The Salvation Army: 155 Years of Service

By Jeff Zdrale

When you hear the words, Salvation Army, what do you think of? If it’s a few people in maroon uniforms playing a tuba, tambourine and trumpet on a street corner, you are terribly out of date. This Christian ministry is one of the largest and most diverse nonprofit relief organizations in the world.

Working in more than 120 countries and using 175 different languages, the mission of the Salvation Army is the same —helping the poor, destitute and hungry. From its beginnings in 1865 England, and with the motto “soup, soap and salvation,” this international effort was named the fourth most popular charity in the United States by the “Chronicle of Philanthropy” in 1994.

I have driven past their building at the corner of Hwy. 47 and Midway Road many times and have never been aware of the many services the Salvation Army provides right here in the Fox Cities. That changed when I spoke with Allison Oravec, the volunteer coordinator for this region. She explained the wide scope of this organization in providing access to social services, housing, food security and to special seasonal activities for children.

“We have three locations,” Oravec explained. “There is the building in Menasha facing Hwy. 47, which houses the church and child care center. In Appleton, on North Street, is our Social Services Center and at the corner of College and Badger streets in Appleton, we converted the old fire station into 11 on-site apartments serving people with difficulties in finding permanent housing.”

I learned that they do not operate alone. Oravec told me that the Salvation Army coordinates and cooperates with many other housing, food relief and corporate groups in offering assistance in comprehensive, but not redundant, ways.

In speaking with Oravec, I needed to quickly scribble down my notes as she listed the many components of their operation.

In addition to providing emergency housing, the organization also helps with home retention, rental assistance and, for whole families, the Pathway of Hope program.

“Child care is a major effort,” she said. “Focusing on children is so important, especially around holiday time. We run Toys for Tots, Coats for Kids and our annual Adopt-a-Family campaign that is so well-known.”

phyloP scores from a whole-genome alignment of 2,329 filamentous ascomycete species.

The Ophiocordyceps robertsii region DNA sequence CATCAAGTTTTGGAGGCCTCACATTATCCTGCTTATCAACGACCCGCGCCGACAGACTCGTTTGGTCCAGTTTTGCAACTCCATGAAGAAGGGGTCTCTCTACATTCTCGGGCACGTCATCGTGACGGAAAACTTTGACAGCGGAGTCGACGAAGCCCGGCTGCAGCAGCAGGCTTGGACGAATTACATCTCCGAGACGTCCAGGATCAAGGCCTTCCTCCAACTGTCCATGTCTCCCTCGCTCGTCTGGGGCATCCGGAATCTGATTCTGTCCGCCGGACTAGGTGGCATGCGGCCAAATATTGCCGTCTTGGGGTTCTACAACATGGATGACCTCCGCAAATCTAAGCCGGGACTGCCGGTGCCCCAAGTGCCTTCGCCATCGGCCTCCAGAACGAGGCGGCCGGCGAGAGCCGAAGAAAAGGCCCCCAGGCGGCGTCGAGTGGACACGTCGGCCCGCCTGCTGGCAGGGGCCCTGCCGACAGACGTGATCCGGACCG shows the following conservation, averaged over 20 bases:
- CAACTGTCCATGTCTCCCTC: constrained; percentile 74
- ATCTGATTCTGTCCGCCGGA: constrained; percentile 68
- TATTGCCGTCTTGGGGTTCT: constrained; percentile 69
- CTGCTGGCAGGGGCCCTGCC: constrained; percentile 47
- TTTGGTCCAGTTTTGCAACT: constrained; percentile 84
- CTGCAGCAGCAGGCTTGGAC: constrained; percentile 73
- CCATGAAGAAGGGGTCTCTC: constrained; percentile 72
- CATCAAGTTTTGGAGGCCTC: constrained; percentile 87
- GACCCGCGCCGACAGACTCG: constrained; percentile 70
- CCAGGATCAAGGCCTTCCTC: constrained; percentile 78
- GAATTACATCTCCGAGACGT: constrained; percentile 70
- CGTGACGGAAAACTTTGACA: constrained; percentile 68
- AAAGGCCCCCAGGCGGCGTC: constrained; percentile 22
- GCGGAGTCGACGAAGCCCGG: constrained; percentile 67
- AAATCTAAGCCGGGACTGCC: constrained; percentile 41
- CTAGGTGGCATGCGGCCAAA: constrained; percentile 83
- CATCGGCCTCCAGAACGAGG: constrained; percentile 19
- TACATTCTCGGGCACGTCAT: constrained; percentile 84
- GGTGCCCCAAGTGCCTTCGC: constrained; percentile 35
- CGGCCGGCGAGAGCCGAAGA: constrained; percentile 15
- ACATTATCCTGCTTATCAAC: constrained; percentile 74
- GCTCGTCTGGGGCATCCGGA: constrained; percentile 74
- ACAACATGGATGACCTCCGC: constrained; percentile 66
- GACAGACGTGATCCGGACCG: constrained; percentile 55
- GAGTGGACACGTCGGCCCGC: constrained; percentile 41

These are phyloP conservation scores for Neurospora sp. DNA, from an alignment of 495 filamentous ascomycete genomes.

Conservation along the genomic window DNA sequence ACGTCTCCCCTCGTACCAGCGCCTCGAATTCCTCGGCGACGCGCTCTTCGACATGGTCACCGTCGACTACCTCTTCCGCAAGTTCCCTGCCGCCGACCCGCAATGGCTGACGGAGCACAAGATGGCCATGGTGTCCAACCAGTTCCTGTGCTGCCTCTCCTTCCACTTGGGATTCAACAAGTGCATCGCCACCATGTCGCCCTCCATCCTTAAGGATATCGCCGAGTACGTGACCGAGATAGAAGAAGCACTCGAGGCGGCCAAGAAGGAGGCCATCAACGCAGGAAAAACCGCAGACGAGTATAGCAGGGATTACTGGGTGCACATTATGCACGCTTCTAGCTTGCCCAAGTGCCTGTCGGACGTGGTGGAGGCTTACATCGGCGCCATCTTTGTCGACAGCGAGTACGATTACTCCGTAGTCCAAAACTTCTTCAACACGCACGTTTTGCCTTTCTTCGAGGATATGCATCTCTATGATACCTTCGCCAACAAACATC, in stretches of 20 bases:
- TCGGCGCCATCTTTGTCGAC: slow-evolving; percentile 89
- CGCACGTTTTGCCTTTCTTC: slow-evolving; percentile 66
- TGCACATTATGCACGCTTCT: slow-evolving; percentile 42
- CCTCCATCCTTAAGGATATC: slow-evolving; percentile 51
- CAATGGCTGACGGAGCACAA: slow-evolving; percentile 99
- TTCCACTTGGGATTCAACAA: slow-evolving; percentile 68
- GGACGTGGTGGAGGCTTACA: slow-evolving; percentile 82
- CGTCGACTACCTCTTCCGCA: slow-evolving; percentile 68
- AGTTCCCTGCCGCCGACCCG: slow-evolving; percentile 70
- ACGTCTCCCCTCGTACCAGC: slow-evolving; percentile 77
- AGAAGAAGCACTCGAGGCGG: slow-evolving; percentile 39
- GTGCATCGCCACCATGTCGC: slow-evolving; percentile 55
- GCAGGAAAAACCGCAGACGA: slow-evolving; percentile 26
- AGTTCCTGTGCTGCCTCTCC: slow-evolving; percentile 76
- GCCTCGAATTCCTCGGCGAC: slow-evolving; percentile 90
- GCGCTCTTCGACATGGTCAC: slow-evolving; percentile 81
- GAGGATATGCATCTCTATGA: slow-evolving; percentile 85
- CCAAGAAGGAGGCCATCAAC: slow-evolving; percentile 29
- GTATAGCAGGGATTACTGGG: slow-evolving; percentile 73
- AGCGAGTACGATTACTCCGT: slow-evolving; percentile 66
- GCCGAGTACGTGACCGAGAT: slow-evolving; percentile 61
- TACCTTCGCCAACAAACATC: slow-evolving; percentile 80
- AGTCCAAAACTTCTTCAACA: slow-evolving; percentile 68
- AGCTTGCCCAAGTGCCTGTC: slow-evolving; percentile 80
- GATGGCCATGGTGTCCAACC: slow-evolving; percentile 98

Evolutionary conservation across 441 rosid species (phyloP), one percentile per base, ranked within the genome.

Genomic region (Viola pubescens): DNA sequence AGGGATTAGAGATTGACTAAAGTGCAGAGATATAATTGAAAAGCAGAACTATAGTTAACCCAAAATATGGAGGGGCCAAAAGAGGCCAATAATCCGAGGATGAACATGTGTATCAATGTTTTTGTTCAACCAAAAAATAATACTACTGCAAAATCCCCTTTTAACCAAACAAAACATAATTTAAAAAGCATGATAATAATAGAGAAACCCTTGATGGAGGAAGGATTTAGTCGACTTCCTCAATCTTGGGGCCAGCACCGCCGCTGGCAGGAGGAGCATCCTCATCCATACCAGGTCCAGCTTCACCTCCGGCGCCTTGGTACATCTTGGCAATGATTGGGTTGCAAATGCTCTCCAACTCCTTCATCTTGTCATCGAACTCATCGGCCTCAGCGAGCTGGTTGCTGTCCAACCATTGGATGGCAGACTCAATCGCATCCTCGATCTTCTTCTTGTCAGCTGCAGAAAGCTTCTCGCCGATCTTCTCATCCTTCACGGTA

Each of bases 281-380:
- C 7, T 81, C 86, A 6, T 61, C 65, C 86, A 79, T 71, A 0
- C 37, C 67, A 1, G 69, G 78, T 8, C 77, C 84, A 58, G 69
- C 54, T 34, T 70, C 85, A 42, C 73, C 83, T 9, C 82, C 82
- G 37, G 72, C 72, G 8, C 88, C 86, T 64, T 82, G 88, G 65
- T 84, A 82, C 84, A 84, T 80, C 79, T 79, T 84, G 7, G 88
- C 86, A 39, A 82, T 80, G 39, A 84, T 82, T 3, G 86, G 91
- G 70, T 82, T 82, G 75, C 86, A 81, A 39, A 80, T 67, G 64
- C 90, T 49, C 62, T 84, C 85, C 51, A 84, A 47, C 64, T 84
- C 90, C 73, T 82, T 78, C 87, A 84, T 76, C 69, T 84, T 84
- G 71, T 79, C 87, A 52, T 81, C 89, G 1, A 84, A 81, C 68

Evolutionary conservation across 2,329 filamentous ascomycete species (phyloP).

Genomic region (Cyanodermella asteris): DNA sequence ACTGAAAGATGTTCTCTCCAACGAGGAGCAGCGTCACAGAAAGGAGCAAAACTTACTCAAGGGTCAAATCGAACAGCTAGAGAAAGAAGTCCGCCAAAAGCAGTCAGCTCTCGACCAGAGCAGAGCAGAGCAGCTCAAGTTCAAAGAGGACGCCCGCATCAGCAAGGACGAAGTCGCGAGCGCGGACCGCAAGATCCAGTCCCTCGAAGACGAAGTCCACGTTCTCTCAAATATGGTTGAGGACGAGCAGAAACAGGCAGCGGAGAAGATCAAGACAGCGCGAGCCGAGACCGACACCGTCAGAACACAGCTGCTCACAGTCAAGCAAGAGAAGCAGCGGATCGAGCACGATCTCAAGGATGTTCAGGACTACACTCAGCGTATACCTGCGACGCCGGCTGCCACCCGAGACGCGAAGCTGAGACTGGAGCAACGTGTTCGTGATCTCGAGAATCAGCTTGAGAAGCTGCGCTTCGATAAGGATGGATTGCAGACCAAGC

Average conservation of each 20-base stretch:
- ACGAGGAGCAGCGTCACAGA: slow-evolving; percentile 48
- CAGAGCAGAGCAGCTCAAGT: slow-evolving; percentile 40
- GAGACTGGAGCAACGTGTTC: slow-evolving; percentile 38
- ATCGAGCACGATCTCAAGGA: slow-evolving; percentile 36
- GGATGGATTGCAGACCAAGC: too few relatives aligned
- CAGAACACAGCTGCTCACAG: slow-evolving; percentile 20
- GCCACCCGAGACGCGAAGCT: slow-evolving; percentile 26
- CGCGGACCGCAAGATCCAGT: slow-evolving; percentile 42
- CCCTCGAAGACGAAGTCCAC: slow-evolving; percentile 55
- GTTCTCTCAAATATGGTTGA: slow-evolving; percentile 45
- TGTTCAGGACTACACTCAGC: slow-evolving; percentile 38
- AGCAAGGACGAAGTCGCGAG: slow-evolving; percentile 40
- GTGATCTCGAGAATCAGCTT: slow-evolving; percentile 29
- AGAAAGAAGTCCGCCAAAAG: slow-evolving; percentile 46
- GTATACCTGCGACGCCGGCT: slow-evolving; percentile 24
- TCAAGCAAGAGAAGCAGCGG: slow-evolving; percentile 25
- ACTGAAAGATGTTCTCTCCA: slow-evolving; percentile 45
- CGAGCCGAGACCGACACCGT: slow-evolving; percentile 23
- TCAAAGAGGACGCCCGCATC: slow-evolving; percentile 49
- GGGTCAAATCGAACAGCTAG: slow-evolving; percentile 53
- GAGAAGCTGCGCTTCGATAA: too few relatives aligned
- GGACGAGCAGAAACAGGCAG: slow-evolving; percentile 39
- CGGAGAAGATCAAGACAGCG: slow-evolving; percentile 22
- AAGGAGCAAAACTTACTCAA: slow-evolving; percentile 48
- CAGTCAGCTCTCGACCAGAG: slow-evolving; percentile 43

As a volunteer at the St. Joseph Food Program, I wanted to know more about the Salvation Army’s efforts in this area.

“Our Emergency Food Pantry is open on all weekdays, as is our Noon Meal program. These are both located at our North Street site,” Oravec said.

I knew that the Salvation Army had a large staff and church members who all contribute to its work. That’s why I wondered about other volunteers. “It seems that you have everything covered, right Allison? Not much need for volunteers?”

She quickly corrected me and said that, in 2019, a total of 21,274 hours was clocked in by community volunteers as well as by people from other religious groups, nonprofit agencies and area corporations.

That same year, 22 volunteers of Retired & Senior Volunteer 55+ Program, which is sponsored by Volunteer Fox Cities, served more than 24,000 hours helping The Salvation Army-Fox Cities in a variety of roles, including interviewing clients, serving meals, sorting donations, driving the food pantry truck, distributing gifts, ringing bells and assisting at special events.

According to Oravec, “We are always looking for volunteers and, even during the pandemic, the needs are still there.”

Oravec described Community Days. During three consecutive days each month, community groups of all types are invited to send teams to help with special projects. People are always needed for Noon Meals and the Food Pantry. The day care programs may also use volunteers. “And last, but not least,” Allison concluded, “we have our bell ringers and counter kettles at small business sites.”

Knowing that the pandemic has affected so many service groups, I wanted to know how the Salvation Army has responded.

“Yes, we definitely will have fewer volunteers ringing bells this season (from Nov 13 until Christmas Eve) but we are still planning to add two sites, at Macy’s and Fleet Farm, for a total of 45. The need for good volunteers is always there.”

People interested in getting involved should contact Allison Oravec at or 920-955-1230 or visit There is an application and interview process that can result in specific ongoing roles being assigned or placement in a cadre of people who can be called upon when needed.

Their 2019 annual report noted that 3,008 volunteers gave their time and talent that year — quite a remarkable number. But Allison reminded me that, “We want to top it in 2020, so tell everyone to give me a call!”

Editor’s note: Jeff Zdrale is a member of the Retired & Senior Volunteer 55+ Program and the RSVP Community Council.